| Ohio Governor Bob Taft signed a law
permitting law abiding Ohio citizens to apply for permits to carry concealed
firearms on January 8, 2004, the same day that Cleveland major newspaper, the
Plain Dealer, published an editorial declaring it's intention to "obtain this
information and publish it," referring to the list of legally licensed permit
This action has angered many permit seekers,
which may be what the Plain Dealer had in mind. The editorial in which the
statement was made may be the first volley in a fight in which the Plain
Dealer, which is supposed to be non-partisan as all newspapers should be, has
placed itself squarely as an opponent of the law.
the Plain Dealer publishes the list of permit holders, I will publish a list of
plain dealer reporters and their home addresses" said a gun owner and concealed
carry permit advocate who prefers to remain anonymous. "The plain dealer wants
to intimidate people from engaging in a legal activity. It is like obtaining a
list of gay public school teachers and publishing it in order to intimidate
Being anonymous is what the permit holders
prefer, but the legislation which will take effect 90 days after the signing by
Governor Taft, allows media to see the list, a provision that Governor Taft
demanded as a condition for his signature. The Plain Dealer, however, wants to
take it a step further than viewing the list and publish the name of everyone
on the list, thus placing the names in the public view, which was not the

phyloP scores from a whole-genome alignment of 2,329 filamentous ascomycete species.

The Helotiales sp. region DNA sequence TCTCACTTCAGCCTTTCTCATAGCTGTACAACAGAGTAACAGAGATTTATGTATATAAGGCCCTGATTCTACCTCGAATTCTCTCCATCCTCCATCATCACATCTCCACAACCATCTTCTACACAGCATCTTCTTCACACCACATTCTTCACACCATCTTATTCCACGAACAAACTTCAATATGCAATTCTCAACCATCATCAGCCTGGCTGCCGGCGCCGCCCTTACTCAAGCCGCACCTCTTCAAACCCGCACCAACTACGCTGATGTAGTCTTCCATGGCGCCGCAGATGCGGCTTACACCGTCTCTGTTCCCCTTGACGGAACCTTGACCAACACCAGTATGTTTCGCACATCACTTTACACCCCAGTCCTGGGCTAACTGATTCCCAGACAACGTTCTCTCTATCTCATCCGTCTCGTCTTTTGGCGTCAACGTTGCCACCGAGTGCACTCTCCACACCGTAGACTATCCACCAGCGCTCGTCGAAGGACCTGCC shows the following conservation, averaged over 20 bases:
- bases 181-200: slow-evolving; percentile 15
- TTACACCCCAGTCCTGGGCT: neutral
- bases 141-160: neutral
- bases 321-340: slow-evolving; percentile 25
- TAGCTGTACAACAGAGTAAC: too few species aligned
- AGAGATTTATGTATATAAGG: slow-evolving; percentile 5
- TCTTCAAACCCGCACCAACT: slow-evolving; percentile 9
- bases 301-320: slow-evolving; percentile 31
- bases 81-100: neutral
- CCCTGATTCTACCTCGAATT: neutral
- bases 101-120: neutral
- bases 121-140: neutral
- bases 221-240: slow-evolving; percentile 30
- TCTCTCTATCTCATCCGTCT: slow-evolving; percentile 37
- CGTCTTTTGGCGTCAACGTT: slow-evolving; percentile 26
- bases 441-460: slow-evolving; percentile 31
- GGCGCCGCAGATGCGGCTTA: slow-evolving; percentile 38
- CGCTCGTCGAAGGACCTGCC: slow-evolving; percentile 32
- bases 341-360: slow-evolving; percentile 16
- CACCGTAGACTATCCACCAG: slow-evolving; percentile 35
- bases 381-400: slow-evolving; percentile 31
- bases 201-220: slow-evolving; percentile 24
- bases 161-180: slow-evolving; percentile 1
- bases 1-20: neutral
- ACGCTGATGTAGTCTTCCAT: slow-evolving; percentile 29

intent of the Ohio legislature or Governor Taft.
Boycott Watch contacted Plain Dealers Managing Editor
Tom O'Hara, and asked him if he was serious about publishing the names and
addresses or the permit holders that were intended for the media only. Mr.
O'Hara replied "Yes, because we believe this is information the public should
we can do what we think is responsible and important."
The Plain Dealer, like many newspapers, endorses
candidates and positions on ballot issues. Permit advocates feel this is
different because the Plain Dealer is actively taking steps beyond
editorializing and plans to act as a partisan organization in a political
matter by placing itself into the permit issue as activists. Newspapers
traditionally do not take on the role of advocate in non-election issues. For
example, newspapers may take a position in a ballot issue regarding abortion,
but a newspaper steps out of bounds if it chooses to publish the names of
people who obtain an abortion, which is a legal procedure.
When asked about the newspaper taking an active role
as a political partisan, Mr. O'Hara said: "We endorse all kinds of candidates
and issues - it's traditional for a newspaper to take positions. The separation
of news from editorials does not effect our reporting." As a publication that
works hard to remain non-biased, Boycott Watch does question if remaining
non-biased is possible when the newspaper takes an activist role in an issue,
as the Plain Dealer clearly has.
In order to obtain
an Ohio concealed carry permit, one must pass a background check to make sure,
among other things, that the applicant has not committed any serious crimes.
Criminals will be denied permits by the new law. "This is a perfectly legal
activity, and the Plain Dealer wants to criminalize it" said another gun owner
who fears applying for the permit because he wants to remain anonymous. "I want
to apply for the permit, but if my name is published, it will only help
criminals know what house to break into to get a gun, which is the opposite of
what the Ohio Concealed Carry law and hopefully the Plain Dealer intend."
Boycott Watch saved the toughest question for Mr.
O'Hara for last. One person who intends to obtain a permit said he would
publish the names and home addresses of the Plain Dealer reporters if the Plain
Dealer published the names of permit holders, to which Mr. O'Hara replied:
"They are welcome to do whatever they think is right."